way2trivial way2trivial writes  |  about 7 years ago

way2trivial (601132) writes "'ccording news.com "The U.S. House of Representatives on Wednesday overwhelmingly approved a bill saying that anyone offering an open Wi-Fi connection to the public must report illegal images including "obscene" cartoons and drawings — or face fines of up to $300,000. That broad definition would cover individuals, coffee shops, libraries, hotels," crap! first offenses start at 300k! http://www.news.com/8301-13578_3-9829759-38.html?tag=nefd.top and they are ramming it through- it's for the children!"

Interesting admissions from riaa members-industry

way2trivial way2trivial writes  |  more than 7 years ago

way2trivial (601132) writes "A lot of slashdotters say the reason music sales are off is the content..
it appears so too believe the music producers (at least some of them)
in todays NY times magazine, an article with a lot of interesting attributions and commentary that the content of todays music is the problem.

I find one item to not match my idea of reality however, it reads in part "and the once lucrative album market has been overshadowed by downloaded singles, which mainly benefits Apple" and here I thought Apple made a pittance on each track- and gave the majority to the producers.... and really cleanedup with their hardware sales.... http://www.nytimes.com/2007/09/02/magazine/02rubin .t.html?pagewanted=1"

Link to Original Source

way2trivial way2trivial writes  |  about 8 years ago

Please Don't Ask (601132) writes "I need advice. I have been encouraged by the topics covered in the past, I believe the /.'ers can produce gems on any subject. I am going to remain of neccesity ambigious and anonymous.

I have invested over a decade of my life at the same small business, and I love it.

It is changing, and it is given me a wonderful financial opportnuity, and I can see this being the launch point of serious lifelong financial success, and it could easily lead to me being involved in this small business for the rest of my decades.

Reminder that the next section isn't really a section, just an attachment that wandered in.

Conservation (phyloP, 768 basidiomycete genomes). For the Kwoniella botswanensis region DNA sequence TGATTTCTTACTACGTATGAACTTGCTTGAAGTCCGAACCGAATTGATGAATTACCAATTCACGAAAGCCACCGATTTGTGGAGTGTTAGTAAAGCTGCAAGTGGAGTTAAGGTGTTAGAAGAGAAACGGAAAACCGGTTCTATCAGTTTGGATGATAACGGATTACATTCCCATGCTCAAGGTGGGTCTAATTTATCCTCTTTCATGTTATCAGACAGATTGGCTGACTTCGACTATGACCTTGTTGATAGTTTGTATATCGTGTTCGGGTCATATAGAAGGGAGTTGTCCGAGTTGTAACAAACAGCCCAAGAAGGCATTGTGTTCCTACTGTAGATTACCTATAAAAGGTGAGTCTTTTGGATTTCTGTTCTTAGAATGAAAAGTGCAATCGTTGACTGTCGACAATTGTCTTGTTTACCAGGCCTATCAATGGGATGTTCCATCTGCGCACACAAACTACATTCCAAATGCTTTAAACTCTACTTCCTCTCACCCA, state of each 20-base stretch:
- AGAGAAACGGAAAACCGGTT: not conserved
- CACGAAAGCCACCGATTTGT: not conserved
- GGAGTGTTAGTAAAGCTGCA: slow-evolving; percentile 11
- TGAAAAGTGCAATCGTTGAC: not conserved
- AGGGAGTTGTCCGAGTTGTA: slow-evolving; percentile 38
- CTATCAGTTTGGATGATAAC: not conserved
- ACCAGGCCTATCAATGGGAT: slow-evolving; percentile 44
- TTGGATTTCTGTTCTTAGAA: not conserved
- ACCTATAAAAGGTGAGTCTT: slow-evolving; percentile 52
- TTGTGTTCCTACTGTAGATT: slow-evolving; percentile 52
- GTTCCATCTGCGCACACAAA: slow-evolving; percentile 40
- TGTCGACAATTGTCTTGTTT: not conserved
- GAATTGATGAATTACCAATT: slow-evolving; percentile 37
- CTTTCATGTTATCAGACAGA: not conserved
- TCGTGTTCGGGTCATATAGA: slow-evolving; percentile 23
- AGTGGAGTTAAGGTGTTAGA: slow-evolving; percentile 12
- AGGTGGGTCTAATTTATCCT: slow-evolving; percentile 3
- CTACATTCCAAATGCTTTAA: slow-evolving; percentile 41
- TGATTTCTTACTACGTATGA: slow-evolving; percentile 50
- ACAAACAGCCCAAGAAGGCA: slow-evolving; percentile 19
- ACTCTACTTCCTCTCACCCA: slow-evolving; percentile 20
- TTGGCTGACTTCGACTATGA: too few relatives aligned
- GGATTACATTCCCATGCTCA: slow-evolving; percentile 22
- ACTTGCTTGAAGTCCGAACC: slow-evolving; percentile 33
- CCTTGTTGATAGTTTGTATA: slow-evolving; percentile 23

it is going from single owner to effectively a small corporation with about 30-90 shareholders, with a specialist filling in for the single owner to oversee the 'flip'

I will become the lead agent/representative for the corporation.
now 2 years into the project, which may take 3-5 more, as I am perusing the reams of contracts under which the corporation was offered, and there are some contractual (template?) clauses that if noticed/enforced, would increase the costs of the single owner, but as it stands, the new corporate members are shouldering the costs...
I just noticed this, and advised the specialist, whose reply boils down to 'shush'

this is something I have to decide what to do about it, as it will affect (as planned so far) my entire life. contractually, I am currently beholden to perform the instructions of the specialist. in two years, I expect to be bound to the shareholders.
now /. how would you solve this issue or where do you go to find an 'ethics advisor' (I'd be happy to shell out a few hundered dollars in professional consult-if I was not afraid it was being wasted) to whom I could provide all the explicit story details and items, and get advice from someone who knows the whole ball of wax confidentially.

the stress of what to do here is killing me
where do you go for business advice-when the efforts of your whole life to date (and its reward) is on the line?"



Will software ever be perfect?

way2trivial way2trivial writes  |  more than 7 years ago

I'm reading a story via yahoo news that says microsoft will be selling to dell linux server certificates. Part of it is a concise paragraph that encapsulates the differences in FOSS and closed IP company methods.
Because it's available for free, Novell primarily relies on fees for customer support to make money off its Linux software. By comparison, Microsoft makes most of its money from sales of its proprietary software, but it has come under increasing pressure to loosen up.

and I can't help but wonder, will we ever reach the day where you insert the removable media of choice install the o/s, and similar to the claims of a certain fruit logo company it will "just work" not 99% of the time, not 99.99%, but it will just work 100%.

To where every failure will only be considered as a hardware component failure... because it can't be software, the software will be too good. The O/S will be able to recognize 100% of the hardware, because it will be written correctly, there will be enough renditions and versions and evolutions of the open source o/s that it doesn't need any more to work cross all existing and future hardware configurations.
Hardware will have standards built in identifying to the o/s what resources and capacities and elements it has on installation. A video card will tell the o/s enough about itself that it will just work..

It won't require patches, it won't require configuration, (appearance preferences.. what's your wallpaper going to be) it will just work.

Will we ever see the day- and if so, what happens to FOSS programming then.. just a labor of love?